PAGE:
THE family of a Scottish oil worker killed in a helicopter crash in Norway say they have been left "heartbroken" by his death.

Iain Stuart, from Laurencekirk in Aberdeenshire, died along with 10 other passengers and two crew when the aircraft travelling from an oil field crashed off the Norwegian coast on Friday.

"We are appreciative of all the messages of support and kind thoughts.

"We now ask, as a family, that we are allowed some privacy at this difficult and sad time to grieve and come to terms with our loss."

The EC225 Super Puma plunged from the air and smashed into rocks on the shoreline of the tiny island of Turoey. It was on its way to the city of Bergen from the North Sea Gullfaks B oil field.

Stuart, 41, was working for Houston-based oilfield services company Halliburton, which lost three other employees in the crash.

A statement released by his relatives said: "We as a family are devastated at the loss of Iain in Friday's tragic helicopter crash in Norway. Iain was a loving husband and devoted father to his two children and as a family we are heartbroken. He was a caring son, brother, uncle and friend to many."

The other victims were all Norwegian apart from an Italian who has not yet been named.

Tributes yesterday flooded in for Stuart and the flag at Brechin Golf Club, where he was a member, flew at half mast.

“They are a really lovely family" said family friend Charles Aitken. "It’s an absolute tragedy.”

In Norwegian footage a chopper rotor blade appears to plummet down minutes before the disaster. The Civil Aviation Authority (CAA) has grounded all commercial flights by the model and experts from UK Air Accidents Investigation Branch have flown to Norway to help with the probe into Friday’s crash.

However over 6,000 people have signed a petition calling for EC225 Super Pumas to be grounded on a permanent basis. Started by an oil worker after the crash, it has been backed by relatives who have lost loved ones in previous Super Puma crashes, including Audrey Wood from Newmachar, Aberdeenshire.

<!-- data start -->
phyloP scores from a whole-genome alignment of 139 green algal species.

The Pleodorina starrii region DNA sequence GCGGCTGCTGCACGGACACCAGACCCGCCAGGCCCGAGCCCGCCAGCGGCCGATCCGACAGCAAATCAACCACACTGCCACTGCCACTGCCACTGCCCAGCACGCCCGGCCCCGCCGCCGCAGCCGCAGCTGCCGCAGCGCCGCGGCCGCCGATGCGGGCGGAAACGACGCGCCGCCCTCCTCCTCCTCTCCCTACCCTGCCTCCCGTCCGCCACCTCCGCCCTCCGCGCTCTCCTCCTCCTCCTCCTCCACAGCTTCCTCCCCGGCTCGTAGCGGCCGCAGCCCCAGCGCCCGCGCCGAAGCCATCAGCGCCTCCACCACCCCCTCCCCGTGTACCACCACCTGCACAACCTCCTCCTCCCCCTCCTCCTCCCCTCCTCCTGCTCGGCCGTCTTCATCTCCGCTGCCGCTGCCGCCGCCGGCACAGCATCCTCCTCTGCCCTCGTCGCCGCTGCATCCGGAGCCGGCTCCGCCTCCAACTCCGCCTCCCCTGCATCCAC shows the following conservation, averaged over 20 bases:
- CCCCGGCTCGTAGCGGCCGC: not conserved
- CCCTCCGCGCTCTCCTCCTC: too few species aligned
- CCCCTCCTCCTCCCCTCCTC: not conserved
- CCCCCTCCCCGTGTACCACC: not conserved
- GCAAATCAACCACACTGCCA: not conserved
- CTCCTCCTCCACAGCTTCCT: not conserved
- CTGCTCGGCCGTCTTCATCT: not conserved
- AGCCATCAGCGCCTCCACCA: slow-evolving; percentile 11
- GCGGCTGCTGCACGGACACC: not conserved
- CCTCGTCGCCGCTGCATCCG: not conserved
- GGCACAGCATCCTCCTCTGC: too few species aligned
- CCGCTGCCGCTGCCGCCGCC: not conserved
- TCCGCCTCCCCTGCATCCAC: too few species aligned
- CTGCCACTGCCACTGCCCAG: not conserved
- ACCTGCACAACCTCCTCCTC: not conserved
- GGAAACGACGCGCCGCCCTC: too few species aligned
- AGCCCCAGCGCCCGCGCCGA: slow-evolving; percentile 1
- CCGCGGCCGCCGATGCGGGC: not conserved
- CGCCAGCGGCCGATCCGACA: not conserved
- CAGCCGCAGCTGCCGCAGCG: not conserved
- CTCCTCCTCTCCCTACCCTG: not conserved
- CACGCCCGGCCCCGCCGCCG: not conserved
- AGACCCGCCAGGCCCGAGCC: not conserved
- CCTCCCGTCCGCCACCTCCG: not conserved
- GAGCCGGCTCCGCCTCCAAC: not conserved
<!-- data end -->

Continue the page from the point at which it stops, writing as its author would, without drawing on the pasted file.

She lost her son, oil rig worker Stuart Wood, in a Super Puma crash in 2009. “Seven years on and my life has stood still,” she said. “All variants of Puma should be removed from the oil industry, men should feel safe travelling to work.”

The petition says that there will be “more needless deaths” unless the CAA puts “the lives of offshore oil workers and the pilots before vested interests, and revokes the air worthiness certificates for this aircraft”.

Previous EC225 Super Puma crashes in Scotland include one off Shetland and another off Aberdeen in 2012. All EC225 Super Pumas were grounded as a result of the crashes but the ban was revoked the following year in August 2013.

Just after the ban was lifted, four people died in another crash. This time it was a different model of Super Puma – the AS332L2.

Often a means of transport for people working in the North Sea oil and gas industry, Super Pumas are widely used for the 140,000 helicopter passenger flights yearly in the UK.